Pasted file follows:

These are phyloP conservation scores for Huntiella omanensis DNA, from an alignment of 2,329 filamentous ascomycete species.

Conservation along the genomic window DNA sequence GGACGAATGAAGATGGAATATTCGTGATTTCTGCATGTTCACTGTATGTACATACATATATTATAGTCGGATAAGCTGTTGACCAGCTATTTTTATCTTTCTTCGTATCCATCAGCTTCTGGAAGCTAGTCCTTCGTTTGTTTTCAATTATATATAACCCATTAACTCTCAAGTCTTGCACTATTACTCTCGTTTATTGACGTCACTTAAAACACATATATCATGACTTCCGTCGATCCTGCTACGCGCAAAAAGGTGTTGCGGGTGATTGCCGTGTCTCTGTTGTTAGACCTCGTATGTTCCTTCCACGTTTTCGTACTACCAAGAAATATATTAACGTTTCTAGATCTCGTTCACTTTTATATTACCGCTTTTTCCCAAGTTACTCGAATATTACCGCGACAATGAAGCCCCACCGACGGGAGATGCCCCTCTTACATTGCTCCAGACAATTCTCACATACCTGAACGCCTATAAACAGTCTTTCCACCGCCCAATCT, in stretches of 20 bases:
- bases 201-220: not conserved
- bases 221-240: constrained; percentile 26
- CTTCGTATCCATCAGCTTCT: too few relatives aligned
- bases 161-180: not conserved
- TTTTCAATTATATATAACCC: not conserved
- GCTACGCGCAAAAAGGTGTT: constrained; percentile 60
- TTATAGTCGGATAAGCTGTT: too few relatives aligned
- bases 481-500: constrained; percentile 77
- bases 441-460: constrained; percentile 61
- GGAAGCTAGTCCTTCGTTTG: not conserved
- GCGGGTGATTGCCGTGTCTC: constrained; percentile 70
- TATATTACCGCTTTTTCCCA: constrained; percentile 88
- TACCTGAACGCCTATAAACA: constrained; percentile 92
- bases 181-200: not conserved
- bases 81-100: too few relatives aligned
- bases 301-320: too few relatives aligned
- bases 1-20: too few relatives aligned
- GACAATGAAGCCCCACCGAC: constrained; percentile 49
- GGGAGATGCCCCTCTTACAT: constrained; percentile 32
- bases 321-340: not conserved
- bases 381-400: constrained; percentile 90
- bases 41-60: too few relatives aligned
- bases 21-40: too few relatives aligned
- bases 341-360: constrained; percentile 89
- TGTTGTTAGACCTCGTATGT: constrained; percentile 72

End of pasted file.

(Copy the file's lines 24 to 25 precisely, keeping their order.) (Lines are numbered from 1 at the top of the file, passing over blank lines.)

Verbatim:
- bases 41-60: too few relatives aligned
- bases 21-40: too few relatives aligned